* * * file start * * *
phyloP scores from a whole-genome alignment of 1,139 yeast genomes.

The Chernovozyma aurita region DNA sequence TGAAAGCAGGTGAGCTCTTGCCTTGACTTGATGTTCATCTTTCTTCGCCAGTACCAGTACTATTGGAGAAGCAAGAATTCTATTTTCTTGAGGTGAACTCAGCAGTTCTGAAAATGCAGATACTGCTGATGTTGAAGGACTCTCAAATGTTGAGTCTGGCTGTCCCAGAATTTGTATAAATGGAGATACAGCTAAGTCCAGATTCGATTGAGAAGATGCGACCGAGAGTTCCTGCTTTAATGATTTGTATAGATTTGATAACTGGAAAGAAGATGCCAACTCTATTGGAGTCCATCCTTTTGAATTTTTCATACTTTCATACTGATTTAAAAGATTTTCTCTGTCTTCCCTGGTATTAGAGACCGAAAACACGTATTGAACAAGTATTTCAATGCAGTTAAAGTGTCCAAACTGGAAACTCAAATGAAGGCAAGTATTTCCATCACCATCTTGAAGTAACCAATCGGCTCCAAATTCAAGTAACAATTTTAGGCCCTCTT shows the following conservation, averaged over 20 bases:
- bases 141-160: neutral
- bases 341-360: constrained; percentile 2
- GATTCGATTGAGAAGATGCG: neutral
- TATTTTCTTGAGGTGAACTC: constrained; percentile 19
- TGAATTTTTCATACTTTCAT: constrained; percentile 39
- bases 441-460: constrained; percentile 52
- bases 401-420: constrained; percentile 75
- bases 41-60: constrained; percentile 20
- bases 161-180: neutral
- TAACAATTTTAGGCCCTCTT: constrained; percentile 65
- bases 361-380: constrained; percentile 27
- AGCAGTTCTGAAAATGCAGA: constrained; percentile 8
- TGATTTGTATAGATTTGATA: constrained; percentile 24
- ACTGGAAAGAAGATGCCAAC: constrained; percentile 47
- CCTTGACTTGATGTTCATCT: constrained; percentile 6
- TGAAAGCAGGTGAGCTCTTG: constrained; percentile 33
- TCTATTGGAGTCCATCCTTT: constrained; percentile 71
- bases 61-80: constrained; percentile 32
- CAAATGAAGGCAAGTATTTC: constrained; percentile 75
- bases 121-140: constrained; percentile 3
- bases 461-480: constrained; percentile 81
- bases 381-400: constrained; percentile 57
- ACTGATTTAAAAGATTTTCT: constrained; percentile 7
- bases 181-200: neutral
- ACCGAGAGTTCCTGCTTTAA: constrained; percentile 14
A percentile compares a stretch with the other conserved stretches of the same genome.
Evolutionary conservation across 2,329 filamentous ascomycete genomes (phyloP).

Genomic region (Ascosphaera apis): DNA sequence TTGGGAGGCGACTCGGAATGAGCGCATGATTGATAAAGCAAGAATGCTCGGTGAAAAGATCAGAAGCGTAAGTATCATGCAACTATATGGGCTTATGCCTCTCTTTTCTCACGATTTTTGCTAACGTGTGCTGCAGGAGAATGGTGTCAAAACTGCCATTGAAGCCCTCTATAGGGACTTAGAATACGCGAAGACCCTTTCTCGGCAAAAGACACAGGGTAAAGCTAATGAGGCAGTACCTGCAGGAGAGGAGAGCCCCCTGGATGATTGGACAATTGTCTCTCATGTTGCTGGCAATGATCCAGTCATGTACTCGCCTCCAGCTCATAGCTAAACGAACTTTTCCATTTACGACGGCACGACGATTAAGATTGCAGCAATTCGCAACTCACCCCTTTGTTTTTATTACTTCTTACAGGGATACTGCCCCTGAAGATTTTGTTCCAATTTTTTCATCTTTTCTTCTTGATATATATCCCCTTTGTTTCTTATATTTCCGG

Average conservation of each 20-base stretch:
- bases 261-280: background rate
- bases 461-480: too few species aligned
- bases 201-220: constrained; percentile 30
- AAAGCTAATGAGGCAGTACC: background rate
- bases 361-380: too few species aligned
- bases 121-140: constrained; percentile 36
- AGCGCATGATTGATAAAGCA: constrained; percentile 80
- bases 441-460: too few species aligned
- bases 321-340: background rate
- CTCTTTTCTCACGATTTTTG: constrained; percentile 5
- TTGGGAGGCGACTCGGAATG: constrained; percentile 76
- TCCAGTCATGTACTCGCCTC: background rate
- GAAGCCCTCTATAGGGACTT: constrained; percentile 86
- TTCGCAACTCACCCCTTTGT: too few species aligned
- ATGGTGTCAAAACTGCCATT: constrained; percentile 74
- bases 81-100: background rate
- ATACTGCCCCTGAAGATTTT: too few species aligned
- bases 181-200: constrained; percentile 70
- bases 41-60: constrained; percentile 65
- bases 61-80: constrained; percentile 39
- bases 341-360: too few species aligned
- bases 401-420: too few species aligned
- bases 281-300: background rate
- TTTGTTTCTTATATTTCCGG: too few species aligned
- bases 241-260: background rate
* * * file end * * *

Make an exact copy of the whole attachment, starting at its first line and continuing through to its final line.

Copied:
phyloP scores from a whole-genome alignment of 1,139 yeast genomes.

The Chernovozyma aurita region DNA sequence TGAAAGCAGGTGAGCTCTTGCCTTGACTTGATGTTCATCTTTCTTCGCCAGTACCAGTACTATTGGAGAAGCAAGAATTCTATTTTCTTGAGGTGAACTCAGCAGTTCTGAAAATGCAGATACTGCTGATGTTGAAGGACTCTCAAATGTTGAGTCTGGCTGTCCCAGAATTTGTATAAATGGAGATACAGCTAAGTCCAGATTCGATTGAGAAGATGCGACCGAGAGTTCCTGCTTTAATGATTTGTATAGATTTGATAACTGGAAAGAAGATGCCAACTCTATTGGAGTCCATCCTTTTGAATTTTTCATACTTTCATACTGATTTAAAAGATTTTCTCTGTCTTCCCTGGTATTAGAGACCGAAAACACGTATTGAACAAGTATTTCAATGCAGTTAAAGTGTCCAAACTGGAAACTCAAATGAAGGCAAGTATTTCCATCACCATCTTGAAGTAACCAATCGGCTCCAAATTCAAGTAACAATTTTAGGCCCTCTT shows the following conservation, averaged over 20 bases:
- bases 141-160: neutral
- bases 341-360: constrained; percentile 2
- GATTCGATTGAGAAGATGCG: neutral
- TATTTTCTTGAGGTGAACTC: constrained; percentile 19
- TGAATTTTTCATACTTTCAT: constrained; percentile 39
- bases 441-460: constrained; percentile 52
- bases 401-420: constrained; percentile 75
- bases 41-60: constrained; percentile 20
- bases 161-180: neutral
- TAACAATTTTAGGCCCTCTT: constrained; percentile 65
- bases 361-380: constrained; percentile 27
- AGCAGTTCTGAAAATGCAGA: constrained; percentile 8
- TGATTTGTATAGATTTGATA: constrained; percentile 24
- ACTGGAAAGAAGATGCCAAC: constrained; percentile 47
- CCTTGACTTGATGTTCATCT: constrained; percentile 6
- TGAAAGCAGGTGAGCTCTTG: constrained; percentile 33
- TCTATTGGAGTCCATCCTTT: constrained; percentile 71
- bases 61-80: constrained; percentile 32
- CAAATGAAGGCAAGTATTTC: constrained; percentile 75
- bases 121-140: constrained; percentile 3
- bases 461-480: constrained; percentile 81
- bases 381-400: constrained; percentile 57
- ACTGATTTAAAAGATTTTCT: constrained; percentile 7
- bases 181-200: neutral
- ACCGAGAGTTCCTGCTTTAA: constrained; percentile 14
A percentile compares a stretch with the other conserved stretches of the same genome.
Evolutionary conservation across 2,329 filamentous ascomycete genomes (phyloP).

Genomic region (Ascosphaera apis): DNA sequence TTGGGAGGCGACTCGGAATGAGCGCATGATTGATAAAGCAAGAATGCTCGGTGAAAAGATCAGAAGCGTAAGTATCATGCAACTATATGGGCTTATGCCTCTCTTTTCTCACGATTTTTGCTAACGTGTGCTGCAGGAGAATGGTGTCAAAACTGCCATTGAAGCCCTCTATAGGGACTTAGAATACGCGAAGACCCTTTCTCGGCAAAAGACACAGGGTAAAGCTAATGAGGCAGTACCTGCAGGAGAGGAGAGCCCCCTGGATGATTGGACAATTGTCTCTCATGTTGCTGGCAATGATCCAGTCATGTACTCGCCTCCAGCTCATAGCTAAACGAACTTTTCCATTTACGACGGCACGACGATTAAGATTGCAGCAATTCGCAACTCACCCCTTTGTTTTTATTACTTCTTACAGGGATACTGCCCCTGAAGATTTTGTTCCAATTTTTTCATCTTTTCTTCTTGATATATATCCCCTTTGTTTCTTATATTTCCGG

Average conservation of each 20-base stretch:
- bases 261-280: background rate
- bases 461-480: too few species aligned
- bases 201-220: constrained; percentile 30
- AAAGCTAATGAGGCAGTACC: background rate
- bases 361-380: too few species aligned
- bases 121-140: constrained; percentile 36
- AGCGCATGATTGATAAAGCA: constrained; percentile 80
- bases 441-460: too few species aligned
- bases 321-340: background rate
- CTCTTTTCTCACGATTTTTG: constrained; percentile 5
- TTGGGAGGCGACTCGGAATG: constrained; percentile 76
- TCCAGTCATGTACTCGCCTC: background rate
- GAAGCCCTCTATAGGGACTT: constrained; percentile 86
- TTCGCAACTCACCCCTTTGT: too few species aligned
- ATGGTGTCAAAACTGCCATT: constrained; percentile 74
- bases 81-100: background rate
- ATACTGCCCCTGAAGATTTT: too few species aligned
- bases 181-200: constrained; percentile 70
- bases 41-60: constrained; percentile 65
- bases 61-80: constrained; percentile 39
- bases 341-360: too few species aligned
- bases 401-420: too few species aligned
- bases 281-300: background rate
- TTTGTTTCTTATATTTCCGG: too few species aligned
- bases 241-260: background rate